Investing in Overseas Companies by way of “ADRs”

Strong growth has been experienced by advanced, as well as developing, overseas economies in recent years. International diversification provides investors with the opportunity to take part in this global growth and is an important part of investment portfolio strategy. One way to invest in a mix of non-U.S. international stocks at low cost is to buy exchange-traded-funds, such as the S&P Europe 350 iShares, that trade on the U.S. markets. But if you wish to purchase an individual company, a cost effective way is to purchase an American Depositary Receipt (ADR), that also trades in the U.S. markets. The Bank of New York Mellon is the world’s largest depository for ADRs.

Each ADR represents one or more shares of a foreign stock, or a fraction of a share. The price of an ADR corresponds to the price of the foreign stock in its home market, adjusted to the ratio of the ADRs to the foreign company shares. If you own an ADR, you have the right to obtain the foreign stock it represents, but investors usually find it more convenient to simply own the ADR. The benefits to investors include the reduction of transaction costs and currency conversion costs, eliminating settlement delays and other potential inconveniences associated with international securities trading.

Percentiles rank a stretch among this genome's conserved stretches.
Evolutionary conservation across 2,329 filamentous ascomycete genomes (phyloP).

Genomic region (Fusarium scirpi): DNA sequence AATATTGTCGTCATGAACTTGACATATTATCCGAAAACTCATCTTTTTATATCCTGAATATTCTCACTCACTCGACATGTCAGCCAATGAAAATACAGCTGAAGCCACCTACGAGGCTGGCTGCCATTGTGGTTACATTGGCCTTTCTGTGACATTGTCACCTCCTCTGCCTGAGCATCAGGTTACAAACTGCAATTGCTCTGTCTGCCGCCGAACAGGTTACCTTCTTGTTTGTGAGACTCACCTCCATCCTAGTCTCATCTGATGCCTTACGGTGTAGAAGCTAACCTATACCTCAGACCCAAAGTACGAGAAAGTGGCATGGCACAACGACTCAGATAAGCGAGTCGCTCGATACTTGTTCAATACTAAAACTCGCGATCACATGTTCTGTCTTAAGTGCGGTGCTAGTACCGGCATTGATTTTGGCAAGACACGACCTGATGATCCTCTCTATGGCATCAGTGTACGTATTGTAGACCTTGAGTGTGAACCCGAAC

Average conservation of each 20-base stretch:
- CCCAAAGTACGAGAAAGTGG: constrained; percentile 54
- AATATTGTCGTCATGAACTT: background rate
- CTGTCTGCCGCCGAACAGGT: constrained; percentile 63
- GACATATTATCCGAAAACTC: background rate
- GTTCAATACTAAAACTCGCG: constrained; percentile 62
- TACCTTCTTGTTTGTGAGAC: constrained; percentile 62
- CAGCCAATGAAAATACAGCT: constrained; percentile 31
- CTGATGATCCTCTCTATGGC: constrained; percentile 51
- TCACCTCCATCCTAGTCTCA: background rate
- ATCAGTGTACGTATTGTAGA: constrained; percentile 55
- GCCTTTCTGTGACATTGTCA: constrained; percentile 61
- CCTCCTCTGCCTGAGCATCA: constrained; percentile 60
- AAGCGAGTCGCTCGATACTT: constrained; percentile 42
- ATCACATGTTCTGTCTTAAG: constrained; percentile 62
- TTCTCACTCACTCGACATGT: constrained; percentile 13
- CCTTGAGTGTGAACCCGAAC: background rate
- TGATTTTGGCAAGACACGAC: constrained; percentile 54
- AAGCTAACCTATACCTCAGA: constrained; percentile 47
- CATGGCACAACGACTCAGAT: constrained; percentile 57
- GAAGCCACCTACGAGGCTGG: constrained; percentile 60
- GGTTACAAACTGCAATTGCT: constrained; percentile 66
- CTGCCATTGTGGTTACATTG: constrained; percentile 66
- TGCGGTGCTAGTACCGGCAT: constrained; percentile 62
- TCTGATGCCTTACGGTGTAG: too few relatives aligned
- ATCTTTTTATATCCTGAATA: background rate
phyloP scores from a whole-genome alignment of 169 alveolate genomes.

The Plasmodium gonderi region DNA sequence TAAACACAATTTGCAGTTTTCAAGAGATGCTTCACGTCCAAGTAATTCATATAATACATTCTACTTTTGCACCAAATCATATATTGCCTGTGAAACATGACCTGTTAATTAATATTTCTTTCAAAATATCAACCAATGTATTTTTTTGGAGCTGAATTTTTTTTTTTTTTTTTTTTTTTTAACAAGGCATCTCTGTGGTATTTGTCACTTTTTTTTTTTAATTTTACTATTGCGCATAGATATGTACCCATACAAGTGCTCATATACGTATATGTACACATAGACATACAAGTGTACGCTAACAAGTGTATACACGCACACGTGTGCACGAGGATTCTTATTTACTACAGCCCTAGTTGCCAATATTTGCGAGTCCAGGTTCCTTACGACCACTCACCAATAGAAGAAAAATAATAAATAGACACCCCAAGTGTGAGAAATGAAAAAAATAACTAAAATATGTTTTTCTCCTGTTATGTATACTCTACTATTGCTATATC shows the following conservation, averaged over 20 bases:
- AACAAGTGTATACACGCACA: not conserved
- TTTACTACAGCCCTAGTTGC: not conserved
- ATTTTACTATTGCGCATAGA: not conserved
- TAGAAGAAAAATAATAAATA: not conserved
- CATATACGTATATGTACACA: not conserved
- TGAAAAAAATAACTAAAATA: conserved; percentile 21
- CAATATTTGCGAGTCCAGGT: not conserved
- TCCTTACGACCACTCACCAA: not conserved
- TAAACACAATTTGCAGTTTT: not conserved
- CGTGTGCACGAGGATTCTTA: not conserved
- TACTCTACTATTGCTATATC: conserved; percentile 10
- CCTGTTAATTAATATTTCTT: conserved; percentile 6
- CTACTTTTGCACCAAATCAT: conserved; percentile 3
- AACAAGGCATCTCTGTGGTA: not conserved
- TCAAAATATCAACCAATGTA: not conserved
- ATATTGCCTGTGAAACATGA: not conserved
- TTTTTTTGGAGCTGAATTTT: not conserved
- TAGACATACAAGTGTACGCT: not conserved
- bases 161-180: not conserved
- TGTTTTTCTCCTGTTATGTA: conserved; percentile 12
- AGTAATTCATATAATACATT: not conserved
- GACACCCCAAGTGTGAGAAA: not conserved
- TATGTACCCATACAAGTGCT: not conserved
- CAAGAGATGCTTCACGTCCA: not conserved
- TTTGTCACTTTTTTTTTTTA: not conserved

ADRs are treated in the same manner as other U.S. securities for clearance, settlement, transfer, and ownership purposes. The continuous buying and selling of ADRs, along with competitive U.S. dollar/foreign exchange rate conversions, keeps the price differential of stocks between the local and U.S. markets to a minimum. Dividends and other cash distributions are converted to U.S. dollars.

Currently, there are over 2,250 Depositary Receipt programs for companies from over 70 countries. Through the issuance of an ADR, a foreign company has access to expanded market share through broadened and more diversified investor exposure, which can provide it with greater liquidity. It also affords enhanced visibility and image for the company’s products, services and financial instruments in a marketplace outside its home country. Here are some examples of companies that have ADRs that trade on the New York Stock Exchange: ‘Barclay’s Bank’ (United Kingdom), ‘Volvo’ (Sweden), ‘Novartis’ (Switzerland) and ‘Siemens’ (Germany).

Article posted: December, 2007